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Womanhairloss

Female alopecia, what is it? How to recognize it?

The term “alopecia” indicates widespread or localized hair loss. Contrary to what one might think, the phenomenon does not only affect the male population but also the female population. Recent studies have provided some estimates:

It seems that the condition affects 18 million Italians and 4 million Italians.

Hair loss in women is usually less severe than in men, but the psychological repercussions are even more important and dramatic.

Generally, androgenetic alopecia in women occurs for the first time between thirty and forty years, so later than in men.

In 80% of women, a recession of the temples manifests itself physiologically with sexual maturation, but is much less marked than in men.

While in men, hormones do not affect the hair in the occipital and parietal areas of the scalp, hair loss in women often occurs with a reduction in overall density, with greater concentration in the upper scalp area. The fall does not affect the frontal area, so much so that a more or less dense hairline is always maintained.

 

The Causes of Female Alopecia

As just mentioned, at the base of androgenetic alopecia there is the presence of androgenic hormone. If, for specific genetic components not yet fully identified by scholars, hair follicles are particularly sensitive to the action of these hormones, the process of miniaturization occurs.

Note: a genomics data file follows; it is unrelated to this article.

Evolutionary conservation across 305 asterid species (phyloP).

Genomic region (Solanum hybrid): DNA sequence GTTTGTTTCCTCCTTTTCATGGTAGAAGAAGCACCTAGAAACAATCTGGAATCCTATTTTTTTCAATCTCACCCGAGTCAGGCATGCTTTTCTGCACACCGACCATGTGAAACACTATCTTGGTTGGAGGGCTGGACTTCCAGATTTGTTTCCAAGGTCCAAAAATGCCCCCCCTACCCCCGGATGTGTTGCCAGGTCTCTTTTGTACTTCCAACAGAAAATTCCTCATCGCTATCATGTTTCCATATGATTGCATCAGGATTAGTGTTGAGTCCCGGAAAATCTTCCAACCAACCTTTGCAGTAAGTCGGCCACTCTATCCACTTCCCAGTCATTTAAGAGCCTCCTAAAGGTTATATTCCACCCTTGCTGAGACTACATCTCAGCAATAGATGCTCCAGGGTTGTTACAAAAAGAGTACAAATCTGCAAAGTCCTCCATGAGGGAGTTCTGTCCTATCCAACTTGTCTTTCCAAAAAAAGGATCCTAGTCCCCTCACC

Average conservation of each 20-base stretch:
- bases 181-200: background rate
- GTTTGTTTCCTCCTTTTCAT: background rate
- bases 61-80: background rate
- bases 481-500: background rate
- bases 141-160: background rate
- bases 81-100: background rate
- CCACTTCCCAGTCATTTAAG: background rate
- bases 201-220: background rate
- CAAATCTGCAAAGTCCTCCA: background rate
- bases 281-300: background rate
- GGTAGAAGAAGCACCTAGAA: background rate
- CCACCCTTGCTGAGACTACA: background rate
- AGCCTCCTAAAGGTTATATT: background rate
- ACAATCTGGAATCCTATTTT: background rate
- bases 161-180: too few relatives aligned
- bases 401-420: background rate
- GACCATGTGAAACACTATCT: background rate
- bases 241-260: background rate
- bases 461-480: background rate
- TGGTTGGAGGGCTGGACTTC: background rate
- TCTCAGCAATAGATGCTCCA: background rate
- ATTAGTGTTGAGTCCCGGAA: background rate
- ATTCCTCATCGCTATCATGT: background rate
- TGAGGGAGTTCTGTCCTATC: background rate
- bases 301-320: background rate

Women with hyperandrogenism (a condition in which an excess of androgens occurs) are generally more susceptible to alopecia although the two conditions are not always related.

In case of acne, seborrhea, hirsutism and hypertrichosis, suggestive but not pathognomic characteristics of hyperandrogenism, consequently, there is a higher probability that the woman may suffer from alopecia.

Most cases of hyperandrogenemia are related to PCOS (polycystic ovary syndrome). Symptoms include hirsutism, anovulatory cycle, alterations in the menstrual cycle and, in some cases, obesity.

More rarely hyperandrogenism is linked to the presence of androgen-secreting neoplasms.

Other hormones that affect hair health are estrogens. During the fertile age these positively influence hair growth and the functioning of its life cycle.

In the hair bulbs some enzymes can act on estrogens and androgens, transforming them into hormones capable of modifying the life of the hair. Among these we remember in particular the enzyme 5-alpha-reductase, able to transform testosterone into dihydrotestosterone, which is responsible for the miniaturization process of hair follicles.

The action of 5-alpha-reductase is countered by aromatosis, alpha-steroid dehydrogenase and 17-beta-hydroxysteroid, enzymes that convert androgens into estrogen, counteracting baldness and prolonging the life phase of the hair.

With the onset of menopause there is a decrease in estrogen and a change in the ratio between ovarian and adrenal steroids, and it is at this stage that androgenetic alopecia becomes more evident.

A similar situation can occur following a part, due to hormonal changes, or with the start or interruption of a birth control therapy.